In Porto Cervo, Sardinia, a very special commercial space has been created. The La Pachamama herbalist shop, designed and built entirely by S.C. Artroom, is a place conceived as a total design object, straddling art and craftsmanship, with an almost mystical inspiration

Text by: Domenico Costantini

A feelgoodstore where we can buy things that make us feel good and where, of course, we feel good when we enter. Sergio Calatroni, the mastermind behind this project, has designed the 220 square metres available from top to bottom, as if the space was a three-dimensional object. Everything, in fact, from the spatial concept to the furnishings, from the lighting to the graphics, from the colours to the logo, is a game of references and quotations. When you arrive in front of it, the first impulse is to come in and see what it is all about. The explicitly vivid colours attract and absorb all the attention. In front of a space that exudes singularity, perhaps, says the brain accustomed to large chains and “generic” design, this is not a commercial space.

La Pachamama

What are we looking at? The eye is seduced not only by the pungent colours but also by the sinuous shapes of the furniture-sculptures, which also serve as product displays. The archaic origin of the volumes, and their actual concreteness, means that the furniture acts as a support in the most natural way: for people, for objects, for everything. “They are bases but in the same way pedestal symbols, in which something else resides,” says Calatroni. “They recall the primordial Neolithic blocks of carved stone, and the hallmarks of the works of Brancusi and Noguchi“. An archetypal nature that brings to light the core of the design idea: art and the mystery of its origin. And that starts with its name, Pachamama, which in the Quechua language means Mother Earth, the great mother goddess, a deity of agriculture and fertility worshipped by the Incas and other peoples living on the Andean plateau, such as the Aymara and Quechua. A space, therefore, in which art unleashes the inapparent, that of which we still know nothing: neither where it springs from nor why. This is the sense of the apparent primordiality of the forms of this contemporary interior work in which “utility has not been misunderstood, but put in sync, at the disposal, of the imagination; that is, at the goings-on of images perceivable through the senses”.

A perfect mix of art, craftsmanship and function, expressed through a storm of colour that is absorbed by a monochrome yellow, the chromatic scaffolding of the entire space. “What gives another sharp edge to the place are the luminous star-shaped deviations of the neon lights on the ceiling that dynamize the order, and the distribution of a theory of a minimalist backdrop of shelves. Thus, it happens that the work, obstinately conceived in a constricted form, flows towards its origins. Towards another unknown”.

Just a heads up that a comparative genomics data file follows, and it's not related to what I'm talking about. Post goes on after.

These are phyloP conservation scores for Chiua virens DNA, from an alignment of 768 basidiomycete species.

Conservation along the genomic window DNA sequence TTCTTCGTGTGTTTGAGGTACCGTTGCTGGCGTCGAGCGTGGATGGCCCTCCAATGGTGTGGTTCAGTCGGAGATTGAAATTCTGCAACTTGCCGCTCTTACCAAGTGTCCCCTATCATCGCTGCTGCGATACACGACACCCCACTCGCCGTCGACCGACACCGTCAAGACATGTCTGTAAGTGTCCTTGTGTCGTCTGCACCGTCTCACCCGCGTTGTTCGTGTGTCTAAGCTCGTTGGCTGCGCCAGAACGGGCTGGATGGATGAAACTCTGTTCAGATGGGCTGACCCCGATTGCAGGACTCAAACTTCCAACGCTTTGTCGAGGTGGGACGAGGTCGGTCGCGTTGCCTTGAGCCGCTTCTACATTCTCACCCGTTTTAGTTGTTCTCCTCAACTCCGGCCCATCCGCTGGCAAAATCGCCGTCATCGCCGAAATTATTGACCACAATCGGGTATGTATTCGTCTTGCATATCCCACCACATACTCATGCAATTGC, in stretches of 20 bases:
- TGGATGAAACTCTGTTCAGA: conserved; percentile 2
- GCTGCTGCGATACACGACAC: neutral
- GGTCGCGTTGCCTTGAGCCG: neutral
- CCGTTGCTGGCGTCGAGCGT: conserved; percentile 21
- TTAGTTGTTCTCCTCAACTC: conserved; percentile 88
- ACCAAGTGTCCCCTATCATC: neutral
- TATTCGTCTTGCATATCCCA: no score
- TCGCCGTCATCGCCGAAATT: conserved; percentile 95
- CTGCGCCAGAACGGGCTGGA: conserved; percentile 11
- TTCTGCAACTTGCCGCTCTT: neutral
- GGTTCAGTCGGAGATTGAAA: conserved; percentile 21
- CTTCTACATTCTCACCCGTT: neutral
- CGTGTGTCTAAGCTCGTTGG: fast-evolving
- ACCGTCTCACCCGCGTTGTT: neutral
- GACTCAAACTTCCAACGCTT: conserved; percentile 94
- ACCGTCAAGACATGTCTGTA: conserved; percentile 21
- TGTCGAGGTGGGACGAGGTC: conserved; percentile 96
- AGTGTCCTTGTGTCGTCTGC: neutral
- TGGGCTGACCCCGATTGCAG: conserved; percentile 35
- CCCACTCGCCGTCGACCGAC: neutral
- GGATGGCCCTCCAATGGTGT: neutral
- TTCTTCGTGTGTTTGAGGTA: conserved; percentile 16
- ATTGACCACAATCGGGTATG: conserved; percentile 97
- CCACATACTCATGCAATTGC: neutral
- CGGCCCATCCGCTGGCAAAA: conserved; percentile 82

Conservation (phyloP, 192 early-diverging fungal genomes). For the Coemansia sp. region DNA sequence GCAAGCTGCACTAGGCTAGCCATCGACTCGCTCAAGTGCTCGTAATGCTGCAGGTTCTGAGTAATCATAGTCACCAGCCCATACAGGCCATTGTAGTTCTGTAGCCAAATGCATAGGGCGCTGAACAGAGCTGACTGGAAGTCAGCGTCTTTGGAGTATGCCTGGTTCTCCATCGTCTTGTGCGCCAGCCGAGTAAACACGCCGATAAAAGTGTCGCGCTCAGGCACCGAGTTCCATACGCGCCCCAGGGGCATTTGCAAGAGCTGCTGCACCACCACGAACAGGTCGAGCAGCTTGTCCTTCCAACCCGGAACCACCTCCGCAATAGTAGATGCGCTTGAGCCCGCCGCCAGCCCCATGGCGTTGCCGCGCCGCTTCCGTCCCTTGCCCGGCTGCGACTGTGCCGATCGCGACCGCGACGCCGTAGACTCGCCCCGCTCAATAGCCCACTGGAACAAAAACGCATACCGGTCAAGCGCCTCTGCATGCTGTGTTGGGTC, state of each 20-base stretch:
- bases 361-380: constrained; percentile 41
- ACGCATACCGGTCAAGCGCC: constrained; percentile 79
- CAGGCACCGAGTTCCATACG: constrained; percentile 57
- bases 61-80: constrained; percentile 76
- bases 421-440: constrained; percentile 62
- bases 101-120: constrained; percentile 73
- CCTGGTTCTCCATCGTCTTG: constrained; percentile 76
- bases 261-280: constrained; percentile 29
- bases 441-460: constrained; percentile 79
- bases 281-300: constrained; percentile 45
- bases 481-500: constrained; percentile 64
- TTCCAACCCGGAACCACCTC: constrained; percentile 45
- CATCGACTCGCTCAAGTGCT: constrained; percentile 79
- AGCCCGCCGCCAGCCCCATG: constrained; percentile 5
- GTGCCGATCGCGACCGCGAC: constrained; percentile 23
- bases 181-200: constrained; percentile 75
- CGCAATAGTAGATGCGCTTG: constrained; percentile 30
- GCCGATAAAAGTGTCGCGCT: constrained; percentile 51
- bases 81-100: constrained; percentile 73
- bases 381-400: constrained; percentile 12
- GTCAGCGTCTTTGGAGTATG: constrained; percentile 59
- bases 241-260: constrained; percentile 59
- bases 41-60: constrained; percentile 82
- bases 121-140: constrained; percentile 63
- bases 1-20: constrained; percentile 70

La Pachamama

Miyuki Yajima, the artist who worked with Calatroni on the design of the space, tells us how they tried to offer functional responses, suited to the needs of the location, while safeguarding the creativity of the project. “A pharmacy or herbalist’s shop like Pachamama,” explains Yajima, “needs a lot of furniture to display its products. At the same time, it needs to exude a certain kind of cheerfulness for customers who have some kind of physical health problem. It needs to be spacious to make customers feel relaxed. A pharmacy needs to be friendly”. These are the observations that led the design of Pachamama’s spaces. The combination of colours, the fluid and transformable shapes, the large and long shelves, with doors and without doors, are the elements that combine to create a functional and welcoming result that elicits an emotional response from those who enter. Yajima then came up with the idea of putting the Pachamama logo on the window next to the entrance, to partly conceal the interior of the shop and stimulate the curiosity of passers-by. The lighting is also important. In fact, the lines of the shelves have been cleverly directed to become almost abstract graphic designs in a sensual play of light and shadow. Everything, from the furniture to the business card, has been created by Calatroni and Yajima, in a handcrafted dimension that has given extreme attention to detail. “It is very important for us,” adds Yajima, “to carry out the projects entirely with our own hands, so as to create a perfectly coherent image, studied down to the smallest detail. This time, too, we had a lot of fun”.